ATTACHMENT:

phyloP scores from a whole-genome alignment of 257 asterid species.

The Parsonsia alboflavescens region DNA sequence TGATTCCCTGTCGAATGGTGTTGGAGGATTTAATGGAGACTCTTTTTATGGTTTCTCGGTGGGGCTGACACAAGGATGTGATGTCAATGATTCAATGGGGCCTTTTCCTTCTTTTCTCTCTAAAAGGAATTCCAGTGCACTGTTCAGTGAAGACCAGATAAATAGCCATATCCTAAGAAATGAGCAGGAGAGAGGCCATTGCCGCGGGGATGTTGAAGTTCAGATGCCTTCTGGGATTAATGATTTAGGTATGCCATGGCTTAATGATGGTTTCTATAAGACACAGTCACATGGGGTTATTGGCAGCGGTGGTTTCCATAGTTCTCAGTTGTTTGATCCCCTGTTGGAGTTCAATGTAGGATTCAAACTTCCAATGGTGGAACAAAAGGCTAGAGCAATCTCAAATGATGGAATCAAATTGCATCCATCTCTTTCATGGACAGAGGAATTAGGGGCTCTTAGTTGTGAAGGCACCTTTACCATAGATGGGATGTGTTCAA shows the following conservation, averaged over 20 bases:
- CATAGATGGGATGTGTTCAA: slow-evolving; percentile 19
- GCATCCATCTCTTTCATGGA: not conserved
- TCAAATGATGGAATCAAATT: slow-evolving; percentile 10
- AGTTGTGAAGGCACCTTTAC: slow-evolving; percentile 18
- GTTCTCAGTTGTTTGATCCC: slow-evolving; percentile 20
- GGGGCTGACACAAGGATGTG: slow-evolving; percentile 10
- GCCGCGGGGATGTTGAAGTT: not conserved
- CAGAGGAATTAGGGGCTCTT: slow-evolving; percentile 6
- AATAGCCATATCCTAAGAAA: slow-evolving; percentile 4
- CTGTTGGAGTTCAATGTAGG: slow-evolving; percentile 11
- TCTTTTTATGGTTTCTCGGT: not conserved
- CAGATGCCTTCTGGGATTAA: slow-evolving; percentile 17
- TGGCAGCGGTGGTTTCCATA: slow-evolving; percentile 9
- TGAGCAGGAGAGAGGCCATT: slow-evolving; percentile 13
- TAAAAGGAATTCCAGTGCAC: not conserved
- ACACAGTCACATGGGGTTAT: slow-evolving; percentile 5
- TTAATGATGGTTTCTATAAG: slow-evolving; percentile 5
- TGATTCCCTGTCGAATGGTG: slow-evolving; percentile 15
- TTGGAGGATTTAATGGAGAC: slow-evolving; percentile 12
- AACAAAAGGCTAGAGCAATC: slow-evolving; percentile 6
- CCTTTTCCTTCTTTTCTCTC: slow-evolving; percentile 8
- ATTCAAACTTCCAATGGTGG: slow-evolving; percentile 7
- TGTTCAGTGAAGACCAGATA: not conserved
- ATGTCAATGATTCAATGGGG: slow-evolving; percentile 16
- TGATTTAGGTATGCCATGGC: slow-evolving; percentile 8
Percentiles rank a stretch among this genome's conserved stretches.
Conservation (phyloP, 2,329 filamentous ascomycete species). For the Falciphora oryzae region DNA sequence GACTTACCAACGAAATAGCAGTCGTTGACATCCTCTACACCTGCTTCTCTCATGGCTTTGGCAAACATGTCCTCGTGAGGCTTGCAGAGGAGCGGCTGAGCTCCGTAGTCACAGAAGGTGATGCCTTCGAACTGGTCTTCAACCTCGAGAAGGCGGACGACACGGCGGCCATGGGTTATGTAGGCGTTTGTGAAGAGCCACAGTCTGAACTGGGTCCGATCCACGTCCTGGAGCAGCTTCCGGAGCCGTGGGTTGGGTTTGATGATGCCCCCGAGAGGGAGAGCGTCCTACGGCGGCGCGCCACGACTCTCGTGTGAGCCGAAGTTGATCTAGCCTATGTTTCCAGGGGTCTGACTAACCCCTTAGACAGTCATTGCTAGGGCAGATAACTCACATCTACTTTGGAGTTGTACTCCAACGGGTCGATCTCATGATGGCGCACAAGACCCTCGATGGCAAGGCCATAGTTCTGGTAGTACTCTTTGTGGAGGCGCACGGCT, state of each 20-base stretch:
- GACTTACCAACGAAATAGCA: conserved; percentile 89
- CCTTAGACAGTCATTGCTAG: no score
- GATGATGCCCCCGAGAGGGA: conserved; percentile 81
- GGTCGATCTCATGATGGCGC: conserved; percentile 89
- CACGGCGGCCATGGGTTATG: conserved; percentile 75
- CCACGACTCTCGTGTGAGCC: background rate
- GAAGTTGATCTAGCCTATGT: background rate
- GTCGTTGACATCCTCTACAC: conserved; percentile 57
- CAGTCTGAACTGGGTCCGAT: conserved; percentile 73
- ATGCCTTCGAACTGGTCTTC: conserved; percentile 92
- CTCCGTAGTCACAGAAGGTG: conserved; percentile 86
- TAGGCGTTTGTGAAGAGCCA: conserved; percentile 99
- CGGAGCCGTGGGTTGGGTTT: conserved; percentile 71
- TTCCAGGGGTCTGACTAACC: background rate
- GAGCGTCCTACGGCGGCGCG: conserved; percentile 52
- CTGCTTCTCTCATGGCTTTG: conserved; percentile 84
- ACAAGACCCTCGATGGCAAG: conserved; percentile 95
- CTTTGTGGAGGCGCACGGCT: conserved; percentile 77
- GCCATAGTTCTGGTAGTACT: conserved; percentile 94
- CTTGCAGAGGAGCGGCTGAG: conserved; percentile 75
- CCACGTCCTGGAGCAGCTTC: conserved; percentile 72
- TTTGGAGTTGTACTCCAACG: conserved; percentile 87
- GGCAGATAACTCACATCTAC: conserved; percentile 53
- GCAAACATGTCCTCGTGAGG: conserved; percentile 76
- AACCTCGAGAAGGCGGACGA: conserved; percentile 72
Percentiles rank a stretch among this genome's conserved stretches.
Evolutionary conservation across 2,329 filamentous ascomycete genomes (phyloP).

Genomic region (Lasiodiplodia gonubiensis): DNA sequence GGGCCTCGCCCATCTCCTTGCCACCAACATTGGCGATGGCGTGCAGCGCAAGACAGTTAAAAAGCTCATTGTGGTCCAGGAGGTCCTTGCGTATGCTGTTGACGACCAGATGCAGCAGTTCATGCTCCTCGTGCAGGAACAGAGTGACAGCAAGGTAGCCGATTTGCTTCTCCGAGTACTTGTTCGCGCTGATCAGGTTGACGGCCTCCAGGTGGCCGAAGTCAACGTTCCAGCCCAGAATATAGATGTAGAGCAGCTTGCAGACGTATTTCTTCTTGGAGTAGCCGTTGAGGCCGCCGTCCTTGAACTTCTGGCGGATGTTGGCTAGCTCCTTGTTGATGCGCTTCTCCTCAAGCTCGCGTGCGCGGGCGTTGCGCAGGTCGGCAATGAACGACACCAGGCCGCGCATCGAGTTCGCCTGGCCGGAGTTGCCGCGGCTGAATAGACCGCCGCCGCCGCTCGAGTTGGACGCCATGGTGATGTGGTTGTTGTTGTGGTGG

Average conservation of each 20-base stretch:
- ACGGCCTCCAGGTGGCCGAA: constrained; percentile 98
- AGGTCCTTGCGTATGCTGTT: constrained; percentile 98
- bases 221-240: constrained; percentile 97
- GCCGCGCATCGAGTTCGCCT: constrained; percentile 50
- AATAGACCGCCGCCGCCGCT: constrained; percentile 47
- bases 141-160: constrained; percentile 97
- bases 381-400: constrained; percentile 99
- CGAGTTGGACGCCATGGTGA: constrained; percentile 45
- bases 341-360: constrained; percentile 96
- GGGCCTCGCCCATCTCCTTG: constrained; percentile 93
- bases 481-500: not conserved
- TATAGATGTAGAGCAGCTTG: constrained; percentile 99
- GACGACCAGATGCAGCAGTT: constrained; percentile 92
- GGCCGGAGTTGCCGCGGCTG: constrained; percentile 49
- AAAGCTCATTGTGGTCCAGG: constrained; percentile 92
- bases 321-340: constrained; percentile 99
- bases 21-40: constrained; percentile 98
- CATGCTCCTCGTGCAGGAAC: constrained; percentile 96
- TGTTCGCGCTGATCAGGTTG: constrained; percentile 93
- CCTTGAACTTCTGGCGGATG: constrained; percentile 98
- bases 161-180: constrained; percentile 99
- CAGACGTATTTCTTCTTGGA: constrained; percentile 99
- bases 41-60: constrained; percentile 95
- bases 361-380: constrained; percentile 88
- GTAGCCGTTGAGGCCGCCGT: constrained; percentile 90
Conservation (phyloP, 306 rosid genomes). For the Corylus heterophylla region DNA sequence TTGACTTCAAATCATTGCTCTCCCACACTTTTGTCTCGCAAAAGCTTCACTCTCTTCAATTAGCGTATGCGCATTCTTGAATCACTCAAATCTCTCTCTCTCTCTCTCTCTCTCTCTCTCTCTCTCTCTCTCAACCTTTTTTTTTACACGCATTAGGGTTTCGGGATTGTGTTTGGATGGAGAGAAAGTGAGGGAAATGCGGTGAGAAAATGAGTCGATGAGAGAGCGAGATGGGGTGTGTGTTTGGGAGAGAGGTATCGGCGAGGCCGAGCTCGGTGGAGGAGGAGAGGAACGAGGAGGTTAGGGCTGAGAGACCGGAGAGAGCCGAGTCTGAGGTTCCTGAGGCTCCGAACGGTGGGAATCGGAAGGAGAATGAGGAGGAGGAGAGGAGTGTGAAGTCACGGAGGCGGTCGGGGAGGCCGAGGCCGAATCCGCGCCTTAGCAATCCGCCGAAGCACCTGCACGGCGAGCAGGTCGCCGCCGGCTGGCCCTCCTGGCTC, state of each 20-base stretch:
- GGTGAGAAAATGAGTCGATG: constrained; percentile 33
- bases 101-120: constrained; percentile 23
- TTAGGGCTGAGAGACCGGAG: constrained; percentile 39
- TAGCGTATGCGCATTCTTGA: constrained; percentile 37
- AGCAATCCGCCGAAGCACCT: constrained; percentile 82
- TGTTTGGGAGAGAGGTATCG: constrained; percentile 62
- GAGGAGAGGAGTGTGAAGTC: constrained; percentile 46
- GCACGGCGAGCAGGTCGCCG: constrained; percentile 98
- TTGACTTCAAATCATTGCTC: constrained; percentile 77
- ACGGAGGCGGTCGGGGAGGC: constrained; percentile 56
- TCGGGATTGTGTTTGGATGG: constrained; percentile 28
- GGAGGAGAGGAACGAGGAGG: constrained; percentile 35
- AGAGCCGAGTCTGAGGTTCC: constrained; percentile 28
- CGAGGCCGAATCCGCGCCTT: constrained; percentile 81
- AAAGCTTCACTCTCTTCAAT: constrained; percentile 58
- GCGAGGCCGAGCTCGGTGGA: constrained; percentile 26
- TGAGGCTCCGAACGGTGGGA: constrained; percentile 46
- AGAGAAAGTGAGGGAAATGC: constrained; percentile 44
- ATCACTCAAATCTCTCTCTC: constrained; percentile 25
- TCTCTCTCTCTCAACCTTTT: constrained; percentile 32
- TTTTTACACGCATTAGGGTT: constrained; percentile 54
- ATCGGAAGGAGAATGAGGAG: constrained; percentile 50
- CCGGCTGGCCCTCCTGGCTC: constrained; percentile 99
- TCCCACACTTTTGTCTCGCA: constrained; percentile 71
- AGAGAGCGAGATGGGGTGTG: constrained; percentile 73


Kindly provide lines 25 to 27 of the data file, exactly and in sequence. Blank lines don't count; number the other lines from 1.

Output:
- TGTTCAGTGAAGACCAGATA: not conserved
- ATGTCAATGATTCAATGGGG: slow-evolving; percentile 16
- TGATTTAGGTATGCCATGGC: slow-evolving; percentile 8